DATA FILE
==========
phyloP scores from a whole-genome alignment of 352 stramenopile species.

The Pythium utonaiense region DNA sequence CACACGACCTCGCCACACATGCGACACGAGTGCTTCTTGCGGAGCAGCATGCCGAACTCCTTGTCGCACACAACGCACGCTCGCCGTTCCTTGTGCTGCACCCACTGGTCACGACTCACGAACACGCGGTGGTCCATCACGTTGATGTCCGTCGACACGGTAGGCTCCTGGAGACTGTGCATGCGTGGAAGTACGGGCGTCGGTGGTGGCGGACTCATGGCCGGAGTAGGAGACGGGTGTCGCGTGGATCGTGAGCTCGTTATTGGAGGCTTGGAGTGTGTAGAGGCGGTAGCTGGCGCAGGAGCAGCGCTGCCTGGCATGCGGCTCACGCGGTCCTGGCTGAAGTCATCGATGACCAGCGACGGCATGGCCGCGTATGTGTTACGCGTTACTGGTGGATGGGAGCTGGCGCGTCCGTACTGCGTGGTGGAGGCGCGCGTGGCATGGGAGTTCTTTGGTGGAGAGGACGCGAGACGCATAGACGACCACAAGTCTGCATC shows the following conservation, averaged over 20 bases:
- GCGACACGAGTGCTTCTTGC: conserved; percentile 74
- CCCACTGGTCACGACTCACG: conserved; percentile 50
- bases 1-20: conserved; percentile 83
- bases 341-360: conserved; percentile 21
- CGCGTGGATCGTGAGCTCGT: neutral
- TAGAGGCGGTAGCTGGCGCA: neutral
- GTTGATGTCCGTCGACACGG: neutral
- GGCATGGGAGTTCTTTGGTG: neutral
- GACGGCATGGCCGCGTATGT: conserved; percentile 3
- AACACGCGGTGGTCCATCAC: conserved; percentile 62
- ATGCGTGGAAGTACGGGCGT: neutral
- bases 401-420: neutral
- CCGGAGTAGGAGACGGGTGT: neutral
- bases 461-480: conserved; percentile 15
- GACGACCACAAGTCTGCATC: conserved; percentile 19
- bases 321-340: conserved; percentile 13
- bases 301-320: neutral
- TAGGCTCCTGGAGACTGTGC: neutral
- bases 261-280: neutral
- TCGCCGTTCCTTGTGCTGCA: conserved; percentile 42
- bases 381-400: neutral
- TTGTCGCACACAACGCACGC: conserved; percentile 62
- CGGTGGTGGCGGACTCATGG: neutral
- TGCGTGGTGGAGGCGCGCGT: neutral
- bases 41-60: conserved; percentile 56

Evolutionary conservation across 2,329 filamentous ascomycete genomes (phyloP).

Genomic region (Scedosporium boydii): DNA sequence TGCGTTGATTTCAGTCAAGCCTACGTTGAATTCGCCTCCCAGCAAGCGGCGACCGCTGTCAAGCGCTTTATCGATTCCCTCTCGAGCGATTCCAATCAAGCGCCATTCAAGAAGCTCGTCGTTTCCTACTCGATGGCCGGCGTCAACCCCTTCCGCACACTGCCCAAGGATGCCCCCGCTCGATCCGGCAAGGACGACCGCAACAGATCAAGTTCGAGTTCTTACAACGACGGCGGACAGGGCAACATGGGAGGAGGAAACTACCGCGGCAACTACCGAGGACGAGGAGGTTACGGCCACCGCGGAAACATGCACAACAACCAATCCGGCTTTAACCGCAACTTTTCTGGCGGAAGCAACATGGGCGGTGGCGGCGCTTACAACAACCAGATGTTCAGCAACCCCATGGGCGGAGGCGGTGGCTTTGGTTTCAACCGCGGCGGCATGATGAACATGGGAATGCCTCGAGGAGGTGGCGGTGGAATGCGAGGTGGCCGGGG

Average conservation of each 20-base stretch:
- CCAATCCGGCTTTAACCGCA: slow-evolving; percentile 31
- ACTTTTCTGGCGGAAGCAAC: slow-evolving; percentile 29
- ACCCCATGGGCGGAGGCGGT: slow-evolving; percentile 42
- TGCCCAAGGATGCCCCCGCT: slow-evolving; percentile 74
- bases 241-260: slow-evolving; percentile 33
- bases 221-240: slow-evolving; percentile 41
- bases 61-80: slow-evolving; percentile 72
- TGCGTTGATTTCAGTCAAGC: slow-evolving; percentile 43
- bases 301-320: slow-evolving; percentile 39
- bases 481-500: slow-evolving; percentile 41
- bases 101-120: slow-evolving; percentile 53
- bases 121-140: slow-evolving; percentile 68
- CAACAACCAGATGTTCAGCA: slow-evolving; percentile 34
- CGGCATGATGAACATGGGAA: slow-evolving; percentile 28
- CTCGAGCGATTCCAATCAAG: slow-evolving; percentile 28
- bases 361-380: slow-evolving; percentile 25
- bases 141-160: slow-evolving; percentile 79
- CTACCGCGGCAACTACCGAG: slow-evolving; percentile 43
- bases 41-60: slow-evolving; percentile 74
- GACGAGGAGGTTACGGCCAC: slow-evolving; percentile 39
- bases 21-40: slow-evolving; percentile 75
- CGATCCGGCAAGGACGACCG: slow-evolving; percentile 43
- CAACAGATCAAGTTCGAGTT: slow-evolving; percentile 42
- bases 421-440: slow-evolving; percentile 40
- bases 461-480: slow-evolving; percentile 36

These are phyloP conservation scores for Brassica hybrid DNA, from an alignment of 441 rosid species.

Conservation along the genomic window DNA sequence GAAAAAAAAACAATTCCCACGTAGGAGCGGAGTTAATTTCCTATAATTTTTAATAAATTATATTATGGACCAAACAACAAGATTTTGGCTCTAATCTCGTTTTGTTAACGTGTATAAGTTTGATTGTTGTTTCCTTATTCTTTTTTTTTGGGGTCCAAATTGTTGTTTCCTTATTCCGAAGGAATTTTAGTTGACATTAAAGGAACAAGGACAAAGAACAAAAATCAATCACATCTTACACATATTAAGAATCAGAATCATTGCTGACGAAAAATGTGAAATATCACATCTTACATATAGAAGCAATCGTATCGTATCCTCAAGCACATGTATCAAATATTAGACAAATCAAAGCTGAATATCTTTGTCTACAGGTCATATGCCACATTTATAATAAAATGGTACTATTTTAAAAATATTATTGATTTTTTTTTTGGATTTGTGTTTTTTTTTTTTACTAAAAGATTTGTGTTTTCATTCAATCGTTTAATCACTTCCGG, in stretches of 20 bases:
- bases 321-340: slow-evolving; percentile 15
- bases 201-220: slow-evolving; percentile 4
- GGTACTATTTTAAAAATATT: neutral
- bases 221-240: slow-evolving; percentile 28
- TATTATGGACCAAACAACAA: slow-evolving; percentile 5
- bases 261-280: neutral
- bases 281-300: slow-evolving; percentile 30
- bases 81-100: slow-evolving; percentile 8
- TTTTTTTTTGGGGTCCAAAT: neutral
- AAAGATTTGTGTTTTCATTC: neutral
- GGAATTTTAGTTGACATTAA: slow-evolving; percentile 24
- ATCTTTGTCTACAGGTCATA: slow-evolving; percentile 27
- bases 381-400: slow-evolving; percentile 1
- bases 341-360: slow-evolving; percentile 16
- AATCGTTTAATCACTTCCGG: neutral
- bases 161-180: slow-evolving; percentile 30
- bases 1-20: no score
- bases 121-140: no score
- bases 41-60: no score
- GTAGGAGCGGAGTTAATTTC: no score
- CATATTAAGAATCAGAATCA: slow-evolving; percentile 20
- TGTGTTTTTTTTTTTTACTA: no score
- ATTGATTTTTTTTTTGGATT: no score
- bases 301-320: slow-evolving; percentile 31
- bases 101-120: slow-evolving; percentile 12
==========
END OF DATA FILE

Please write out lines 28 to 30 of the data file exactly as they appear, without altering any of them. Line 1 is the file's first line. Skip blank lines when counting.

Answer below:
Evolutionary conservation across 2,329 filamentous ascomycete genomes (phyloP).

Genomic region (Scedosporium boydii): DNA sequence TGCGTTGATTTCAGTCAAGCCTACGTTGAATTCGCCTCCCAGCAAGCGGCGACCGCTGTCAAGCGCTTTATCGATTCCCTCTCGAGCGATTCCAATCAAGCGCCATTCAAGAAGCTCGTCGTTTCCTACTCGATGGCCGGCGTCAACCCCTTCCGCACACTGCCCAAGGATGCCCCCGCTCGATCCGGCAAGGACGACCGCAACAGATCAAGTTCGAGTTCTTACAACGACGGCGGACAGGGCAACATGGGAGGAGGAAACTACCGCGGCAACTACCGAGGACGAGGAGGTTACGGCCACCGCGGAAACATGCACAACAACCAATCCGGCTTTAACCGCAACTTTTCTGGCGGAAGCAACATGGGCGGTGGCGGCGCTTACAACAACCAGATGTTCAGCAACCCCATGGGCGGAGGCGGTGGCTTTGGTTTCAACCGCGGCGGCATGATGAACATGGGAATGCCTCGAGGAGGTGGCGGTGGAATGCGAGGTGGCCGGGG

Average conservation of each 20-base stretch: